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450 • Part III. Christian Morality: The Faith Lived

world. They also enable us to adopt a simplicity of life that frees us from

consumerism and helps us preserve God’s creation.

Sinful inclinations move us to envy what others have and lead to an

unrestrained drive to acquire all that we can. We do have a reasonable

need to acquire the means needed to care for our families. Greed is the

distortion of this desire. The greedy person will stop at nothing to get all

the money and possessions possible.

We need to remember that envy is the companion of greed; it is an

attitude that fills us with sadness at the sight of another’s prosperity.

Envious people can be consumed with so much desire for what others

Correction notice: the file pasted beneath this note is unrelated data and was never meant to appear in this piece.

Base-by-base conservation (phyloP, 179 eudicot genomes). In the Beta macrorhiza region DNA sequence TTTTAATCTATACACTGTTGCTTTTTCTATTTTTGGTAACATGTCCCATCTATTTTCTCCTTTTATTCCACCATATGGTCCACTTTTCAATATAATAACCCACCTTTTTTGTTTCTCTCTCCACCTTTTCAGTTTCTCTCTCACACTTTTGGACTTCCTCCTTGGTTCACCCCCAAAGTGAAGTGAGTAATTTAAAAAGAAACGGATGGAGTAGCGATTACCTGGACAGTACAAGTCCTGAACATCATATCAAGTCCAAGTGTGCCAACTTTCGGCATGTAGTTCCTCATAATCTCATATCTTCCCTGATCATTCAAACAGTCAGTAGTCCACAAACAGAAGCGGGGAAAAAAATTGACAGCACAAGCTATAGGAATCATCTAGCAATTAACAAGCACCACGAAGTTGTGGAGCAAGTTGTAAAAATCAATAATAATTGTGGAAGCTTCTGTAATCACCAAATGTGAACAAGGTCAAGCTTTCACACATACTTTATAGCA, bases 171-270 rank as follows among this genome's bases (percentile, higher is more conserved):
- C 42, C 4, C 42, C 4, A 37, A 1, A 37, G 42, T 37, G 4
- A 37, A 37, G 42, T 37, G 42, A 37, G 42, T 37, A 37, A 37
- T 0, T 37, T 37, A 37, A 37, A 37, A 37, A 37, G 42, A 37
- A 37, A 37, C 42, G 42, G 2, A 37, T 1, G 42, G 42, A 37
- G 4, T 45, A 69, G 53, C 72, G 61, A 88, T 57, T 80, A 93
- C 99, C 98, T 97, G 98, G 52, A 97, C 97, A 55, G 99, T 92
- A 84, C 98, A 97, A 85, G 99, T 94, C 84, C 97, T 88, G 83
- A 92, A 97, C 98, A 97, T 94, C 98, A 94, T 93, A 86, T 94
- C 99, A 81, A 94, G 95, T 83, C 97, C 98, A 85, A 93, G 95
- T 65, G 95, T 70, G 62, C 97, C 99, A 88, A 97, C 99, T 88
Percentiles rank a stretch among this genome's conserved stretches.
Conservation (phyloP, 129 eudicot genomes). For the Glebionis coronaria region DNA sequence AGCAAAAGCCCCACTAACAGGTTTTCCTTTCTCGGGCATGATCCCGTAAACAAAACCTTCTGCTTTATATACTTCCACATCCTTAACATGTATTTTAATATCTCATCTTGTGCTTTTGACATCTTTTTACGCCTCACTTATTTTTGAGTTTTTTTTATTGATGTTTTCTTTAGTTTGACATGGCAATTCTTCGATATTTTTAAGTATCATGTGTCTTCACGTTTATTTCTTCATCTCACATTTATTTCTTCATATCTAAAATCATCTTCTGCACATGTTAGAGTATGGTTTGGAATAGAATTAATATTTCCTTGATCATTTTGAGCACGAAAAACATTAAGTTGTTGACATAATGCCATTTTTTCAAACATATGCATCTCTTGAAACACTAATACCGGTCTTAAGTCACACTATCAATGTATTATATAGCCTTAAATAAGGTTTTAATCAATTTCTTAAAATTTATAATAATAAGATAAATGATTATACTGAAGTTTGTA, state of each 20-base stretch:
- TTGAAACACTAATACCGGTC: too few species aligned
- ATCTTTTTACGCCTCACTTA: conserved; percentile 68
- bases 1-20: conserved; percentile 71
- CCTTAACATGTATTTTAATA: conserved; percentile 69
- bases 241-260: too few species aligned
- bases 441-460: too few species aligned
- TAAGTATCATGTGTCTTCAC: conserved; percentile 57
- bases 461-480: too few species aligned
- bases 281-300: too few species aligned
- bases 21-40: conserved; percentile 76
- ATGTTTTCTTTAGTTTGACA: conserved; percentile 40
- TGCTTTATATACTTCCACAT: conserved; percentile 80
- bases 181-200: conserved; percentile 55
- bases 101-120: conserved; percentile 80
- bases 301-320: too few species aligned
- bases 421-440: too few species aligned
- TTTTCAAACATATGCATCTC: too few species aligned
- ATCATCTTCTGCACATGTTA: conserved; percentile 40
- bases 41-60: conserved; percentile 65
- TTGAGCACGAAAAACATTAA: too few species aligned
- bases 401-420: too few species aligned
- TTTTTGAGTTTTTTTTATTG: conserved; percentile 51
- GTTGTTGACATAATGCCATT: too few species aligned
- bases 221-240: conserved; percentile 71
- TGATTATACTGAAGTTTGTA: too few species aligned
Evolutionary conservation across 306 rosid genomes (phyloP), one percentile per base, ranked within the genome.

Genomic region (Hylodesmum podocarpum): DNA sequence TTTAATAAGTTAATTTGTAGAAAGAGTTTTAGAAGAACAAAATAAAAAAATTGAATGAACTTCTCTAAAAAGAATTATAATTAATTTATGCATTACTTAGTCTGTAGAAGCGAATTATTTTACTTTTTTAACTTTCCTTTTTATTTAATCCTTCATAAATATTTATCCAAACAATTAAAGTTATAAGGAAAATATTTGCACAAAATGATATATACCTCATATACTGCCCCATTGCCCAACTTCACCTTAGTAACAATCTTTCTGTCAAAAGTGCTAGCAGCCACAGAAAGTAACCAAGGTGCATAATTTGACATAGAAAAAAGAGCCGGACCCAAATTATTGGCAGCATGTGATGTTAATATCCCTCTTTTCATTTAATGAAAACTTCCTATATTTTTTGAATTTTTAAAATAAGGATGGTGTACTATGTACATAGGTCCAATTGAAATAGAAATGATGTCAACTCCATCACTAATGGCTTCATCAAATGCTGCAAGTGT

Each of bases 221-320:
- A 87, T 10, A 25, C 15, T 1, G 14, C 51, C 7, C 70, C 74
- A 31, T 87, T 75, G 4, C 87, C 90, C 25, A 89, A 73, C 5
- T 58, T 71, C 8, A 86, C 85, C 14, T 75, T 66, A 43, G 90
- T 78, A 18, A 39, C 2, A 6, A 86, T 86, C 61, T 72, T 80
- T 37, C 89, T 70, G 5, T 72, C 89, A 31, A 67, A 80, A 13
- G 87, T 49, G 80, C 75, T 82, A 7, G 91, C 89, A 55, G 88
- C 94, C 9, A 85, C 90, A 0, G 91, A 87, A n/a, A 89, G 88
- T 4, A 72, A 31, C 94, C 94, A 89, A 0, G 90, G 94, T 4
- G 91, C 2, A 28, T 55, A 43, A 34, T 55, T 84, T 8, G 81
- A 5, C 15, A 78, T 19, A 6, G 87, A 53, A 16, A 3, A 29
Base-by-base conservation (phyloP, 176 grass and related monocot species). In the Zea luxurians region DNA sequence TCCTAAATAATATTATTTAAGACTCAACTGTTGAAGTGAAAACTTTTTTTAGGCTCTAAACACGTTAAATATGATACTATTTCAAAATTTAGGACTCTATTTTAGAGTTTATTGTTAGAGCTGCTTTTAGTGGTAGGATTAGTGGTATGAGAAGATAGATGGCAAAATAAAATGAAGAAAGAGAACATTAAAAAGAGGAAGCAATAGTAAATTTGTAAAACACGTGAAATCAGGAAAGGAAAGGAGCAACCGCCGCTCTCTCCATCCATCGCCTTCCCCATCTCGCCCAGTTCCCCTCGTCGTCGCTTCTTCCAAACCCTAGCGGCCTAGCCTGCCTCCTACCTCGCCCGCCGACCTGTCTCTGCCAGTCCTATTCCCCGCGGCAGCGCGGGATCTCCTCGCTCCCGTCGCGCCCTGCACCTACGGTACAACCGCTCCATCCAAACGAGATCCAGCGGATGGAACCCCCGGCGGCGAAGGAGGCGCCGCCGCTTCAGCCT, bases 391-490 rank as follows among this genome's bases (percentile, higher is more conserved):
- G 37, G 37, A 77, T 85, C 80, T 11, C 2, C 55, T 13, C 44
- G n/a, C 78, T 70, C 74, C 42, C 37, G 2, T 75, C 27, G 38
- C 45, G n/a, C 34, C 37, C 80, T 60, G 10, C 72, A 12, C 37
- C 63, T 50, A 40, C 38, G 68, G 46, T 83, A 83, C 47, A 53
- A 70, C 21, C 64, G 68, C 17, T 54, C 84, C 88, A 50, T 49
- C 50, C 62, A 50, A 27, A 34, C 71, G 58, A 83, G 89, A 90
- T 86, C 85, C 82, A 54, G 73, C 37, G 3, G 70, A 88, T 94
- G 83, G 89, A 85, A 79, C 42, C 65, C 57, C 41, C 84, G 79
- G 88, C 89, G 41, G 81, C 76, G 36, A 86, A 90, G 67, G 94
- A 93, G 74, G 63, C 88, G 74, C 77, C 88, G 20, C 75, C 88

have that they will even commit crimes to get what they want.

Baptized people should counter envy with humility, thanksgiving to

God for his gifts to oneself and to others, goodwill, and surrender to the

providence of God (cf. CCC, no. 2554). “Christ’s faithful ‘have cruci-

fied the flesh with its passions and desires’ (Gal 5:24); they are led by

the Spirit and follow his desires” (CCC, no. 2555). Poverty of heart is a

way to avoid greed and envy. “Abandonment to the providence of the

Father in heaven frees us from anxiety about tomorrow. Trust in God is

a preparation for the blessedness of the poor. They shall see God” (CCC,

no. 2547, citing Mt 6:25-34).




“As each one has received a gift, use it to serve one another as

good stewards of God’s varied grace” (1 Pt 4:10).

What identifies a steward? Safeguarding material and human

resources and using them responsibly are one answer; so is gen-

erous giving of time, talent, and treasure. But being a Christian

steward means more. As Christian stewards, we receive God’s

gifts gratefully, cultivate them responsibly, share them lovingly

in justice with others, and return them with increase to the Lord.